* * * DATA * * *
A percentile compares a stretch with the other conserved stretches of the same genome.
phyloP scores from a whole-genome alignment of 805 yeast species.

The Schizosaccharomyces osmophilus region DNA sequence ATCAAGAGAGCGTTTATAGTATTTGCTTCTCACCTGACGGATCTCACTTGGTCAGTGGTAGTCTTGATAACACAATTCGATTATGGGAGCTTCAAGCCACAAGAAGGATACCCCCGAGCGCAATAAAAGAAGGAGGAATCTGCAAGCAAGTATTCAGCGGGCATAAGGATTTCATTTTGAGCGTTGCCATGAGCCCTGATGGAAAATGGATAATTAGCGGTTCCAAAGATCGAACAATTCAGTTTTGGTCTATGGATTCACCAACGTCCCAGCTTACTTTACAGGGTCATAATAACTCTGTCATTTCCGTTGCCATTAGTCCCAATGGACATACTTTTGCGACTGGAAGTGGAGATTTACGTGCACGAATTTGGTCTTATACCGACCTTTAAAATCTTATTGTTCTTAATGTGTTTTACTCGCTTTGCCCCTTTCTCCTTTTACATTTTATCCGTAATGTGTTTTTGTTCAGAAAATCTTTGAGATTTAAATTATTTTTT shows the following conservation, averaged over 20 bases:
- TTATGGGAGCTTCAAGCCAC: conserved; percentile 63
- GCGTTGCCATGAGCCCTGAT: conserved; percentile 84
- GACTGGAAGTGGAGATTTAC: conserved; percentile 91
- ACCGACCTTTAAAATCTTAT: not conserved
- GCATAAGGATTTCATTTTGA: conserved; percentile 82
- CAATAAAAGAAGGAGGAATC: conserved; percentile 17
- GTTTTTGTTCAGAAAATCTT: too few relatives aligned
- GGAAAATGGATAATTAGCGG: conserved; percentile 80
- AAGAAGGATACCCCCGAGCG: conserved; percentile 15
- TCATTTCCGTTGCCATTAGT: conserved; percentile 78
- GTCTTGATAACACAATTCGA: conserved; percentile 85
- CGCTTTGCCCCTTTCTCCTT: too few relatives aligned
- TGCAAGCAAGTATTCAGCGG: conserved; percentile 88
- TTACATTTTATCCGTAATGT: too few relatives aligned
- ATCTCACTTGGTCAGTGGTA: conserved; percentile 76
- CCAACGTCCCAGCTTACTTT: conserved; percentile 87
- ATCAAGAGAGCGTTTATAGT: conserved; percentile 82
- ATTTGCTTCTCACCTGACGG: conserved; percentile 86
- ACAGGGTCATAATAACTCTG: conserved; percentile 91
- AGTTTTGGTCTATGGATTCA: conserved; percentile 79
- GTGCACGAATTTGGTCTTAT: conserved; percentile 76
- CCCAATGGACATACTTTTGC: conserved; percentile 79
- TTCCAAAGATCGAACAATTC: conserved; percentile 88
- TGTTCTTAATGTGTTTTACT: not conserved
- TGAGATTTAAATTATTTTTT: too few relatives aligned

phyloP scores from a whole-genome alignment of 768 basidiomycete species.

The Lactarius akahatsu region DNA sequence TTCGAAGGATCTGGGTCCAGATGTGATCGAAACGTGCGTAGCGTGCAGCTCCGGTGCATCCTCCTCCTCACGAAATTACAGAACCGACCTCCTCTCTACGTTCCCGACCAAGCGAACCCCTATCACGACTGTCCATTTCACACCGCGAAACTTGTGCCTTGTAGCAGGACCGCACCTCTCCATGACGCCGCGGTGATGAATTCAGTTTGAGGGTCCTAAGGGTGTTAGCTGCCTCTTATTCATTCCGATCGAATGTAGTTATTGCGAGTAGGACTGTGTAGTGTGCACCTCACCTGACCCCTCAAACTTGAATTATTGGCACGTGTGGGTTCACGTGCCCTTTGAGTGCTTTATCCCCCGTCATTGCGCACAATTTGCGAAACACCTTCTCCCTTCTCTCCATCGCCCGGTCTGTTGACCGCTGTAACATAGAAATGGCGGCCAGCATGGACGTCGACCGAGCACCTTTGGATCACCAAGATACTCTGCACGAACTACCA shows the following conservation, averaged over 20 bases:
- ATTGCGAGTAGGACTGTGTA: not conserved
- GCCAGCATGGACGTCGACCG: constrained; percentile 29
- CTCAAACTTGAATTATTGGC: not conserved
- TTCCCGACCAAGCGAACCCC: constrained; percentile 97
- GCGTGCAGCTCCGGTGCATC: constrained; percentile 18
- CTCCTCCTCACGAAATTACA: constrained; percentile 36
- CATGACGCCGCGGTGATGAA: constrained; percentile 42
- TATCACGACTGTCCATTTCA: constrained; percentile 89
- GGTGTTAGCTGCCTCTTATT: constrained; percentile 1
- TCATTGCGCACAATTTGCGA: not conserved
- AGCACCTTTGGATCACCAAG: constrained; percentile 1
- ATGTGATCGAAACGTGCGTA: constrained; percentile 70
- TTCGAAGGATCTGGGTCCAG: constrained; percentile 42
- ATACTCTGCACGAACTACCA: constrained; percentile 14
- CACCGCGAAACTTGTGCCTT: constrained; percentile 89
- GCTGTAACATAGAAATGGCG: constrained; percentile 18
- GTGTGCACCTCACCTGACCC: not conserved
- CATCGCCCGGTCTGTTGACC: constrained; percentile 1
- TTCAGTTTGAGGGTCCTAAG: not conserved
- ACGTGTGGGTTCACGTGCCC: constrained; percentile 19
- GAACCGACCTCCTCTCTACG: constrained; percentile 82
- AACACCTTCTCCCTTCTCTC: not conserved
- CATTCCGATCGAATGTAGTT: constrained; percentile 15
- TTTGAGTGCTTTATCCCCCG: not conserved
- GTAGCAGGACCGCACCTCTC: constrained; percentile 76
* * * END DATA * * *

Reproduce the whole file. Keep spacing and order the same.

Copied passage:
A percentile compares a stretch with the other conserved stretches of the same genome.
phyloP scores from a whole-genome alignment of 805 yeast species.

The Schizosaccharomyces osmophilus region DNA sequence ATCAAGAGAGCGTTTATAGTATTTGCTTCTCACCTGACGGATCTCACTTGGTCAGTGGTAGTCTTGATAACACAATTCGATTATGGGAGCTTCAAGCCACAAGAAGGATACCCCCGAGCGCAATAAAAGAAGGAGGAATCTGCAAGCAAGTATTCAGCGGGCATAAGGATTTCATTTTGAGCGTTGCCATGAGCCCTGATGGAAAATGGATAATTAGCGGTTCCAAAGATCGAACAATTCAGTTTTGGTCTATGGATTCACCAACGTCCCAGCTTACTTTACAGGGTCATAATAACTCTGTCATTTCCGTTGCCATTAGTCCCAATGGACATACTTTTGCGACTGGAAGTGGAGATTTACGTGCACGAATTTGGTCTTATACCGACCTTTAAAATCTTATTGTTCTTAATGTGTTTTACTCGCTTTGCCCCTTTCTCCTTTTACATTTTATCCGTAATGTGTTTTTGTTCAGAAAATCTTTGAGATTTAAATTATTTTTT shows the following conservation, averaged over 20 bases:
- TTATGGGAGCTTCAAGCCAC: conserved; percentile 63
- GCGTTGCCATGAGCCCTGAT: conserved; percentile 84
- GACTGGAAGTGGAGATTTAC: conserved; percentile 91
- ACCGACCTTTAAAATCTTAT: not conserved
- GCATAAGGATTTCATTTTGA: conserved; percentile 82
- CAATAAAAGAAGGAGGAATC: conserved; percentile 17
- GTTTTTGTTCAGAAAATCTT: too few relatives aligned
- GGAAAATGGATAATTAGCGG: conserved; percentile 80
- AAGAAGGATACCCCCGAGCG: conserved; percentile 15
- TCATTTCCGTTGCCATTAGT: conserved; percentile 78
- GTCTTGATAACACAATTCGA: conserved; percentile 85
- CGCTTTGCCCCTTTCTCCTT: too few relatives aligned
- TGCAAGCAAGTATTCAGCGG: conserved; percentile 88
- TTACATTTTATCCGTAATGT: too few relatives aligned
- ATCTCACTTGGTCAGTGGTA: conserved; percentile 76
- CCAACGTCCCAGCTTACTTT: conserved; percentile 87
- ATCAAGAGAGCGTTTATAGT: conserved; percentile 82
- ATTTGCTTCTCACCTGACGG: conserved; percentile 86
- ACAGGGTCATAATAACTCTG: conserved; percentile 91
- AGTTTTGGTCTATGGATTCA: conserved; percentile 79
- GTGCACGAATTTGGTCTTAT: conserved; percentile 76
- CCCAATGGACATACTTTTGC: conserved; percentile 79
- TTCCAAAGATCGAACAATTC: conserved; percentile 88
- TGTTCTTAATGTGTTTTACT: not conserved
- TGAGATTTAAATTATTTTTT: too few relatives aligned

phyloP scores from a whole-genome alignment of 768 basidiomycete species.

The Lactarius akahatsu region DNA sequence TTCGAAGGATCTGGGTCCAGATGTGATCGAAACGTGCGTAGCGTGCAGCTCCGGTGCATCCTCCTCCTCACGAAATTACAGAACCGACCTCCTCTCTACGTTCCCGACCAAGCGAACCCCTATCACGACTGTCCATTTCACACCGCGAAACTTGTGCCTTGTAGCAGGACCGCACCTCTCCATGACGCCGCGGTGATGAATTCAGTTTGAGGGTCCTAAGGGTGTTAGCTGCCTCTTATTCATTCCGATCGAATGTAGTTATTGCGAGTAGGACTGTGTAGTGTGCACCTCACCTGACCCCTCAAACTTGAATTATTGGCACGTGTGGGTTCACGTGCCCTTTGAGTGCTTTATCCCCCGTCATTGCGCACAATTTGCGAAACACCTTCTCCCTTCTCTCCATCGCCCGGTCTGTTGACCGCTGTAACATAGAAATGGCGGCCAGCATGGACGTCGACCGAGCACCTTTGGATCACCAAGATACTCTGCACGAACTACCA shows the following conservation, averaged over 20 bases:
- ATTGCGAGTAGGACTGTGTA: not conserved
- GCCAGCATGGACGTCGACCG: constrained; percentile 29
- CTCAAACTTGAATTATTGGC: not conserved
- TTCCCGACCAAGCGAACCCC: constrained; percentile 97
- GCGTGCAGCTCCGGTGCATC: constrained; percentile 18
- CTCCTCCTCACGAAATTACA: constrained; percentile 36
- CATGACGCCGCGGTGATGAA: constrained; percentile 42
- TATCACGACTGTCCATTTCA: constrained; percentile 89
- GGTGTTAGCTGCCTCTTATT: constrained; percentile 1
- TCATTGCGCACAATTTGCGA: not conserved
- AGCACCTTTGGATCACCAAG: constrained; percentile 1
- ATGTGATCGAAACGTGCGTA: constrained; percentile 70
- TTCGAAGGATCTGGGTCCAG: constrained; percentile 42
- ATACTCTGCACGAACTACCA: constrained; percentile 14
- CACCGCGAAACTTGTGCCTT: constrained; percentile 89
- GCTGTAACATAGAAATGGCG: constrained; percentile 18
- GTGTGCACCTCACCTGACCC: not conserved
- CATCGCCCGGTCTGTTGACC: constrained; percentile 1
- TTCAGTTTGAGGGTCCTAAG: not conserved
- ACGTGTGGGTTCACGTGCCC: constrained; percentile 19
- GAACCGACCTCCTCTCTACG: constrained; percentile 82
- AACACCTTCTCCCTTCTCTC: not conserved
- CATTCCGATCGAATGTAGTT: constrained; percentile 15
- TTTGAGTGCTTTATCCCCCG: not conserved
- GTAGCAGGACCGCACCTCTC: constrained; percentile 76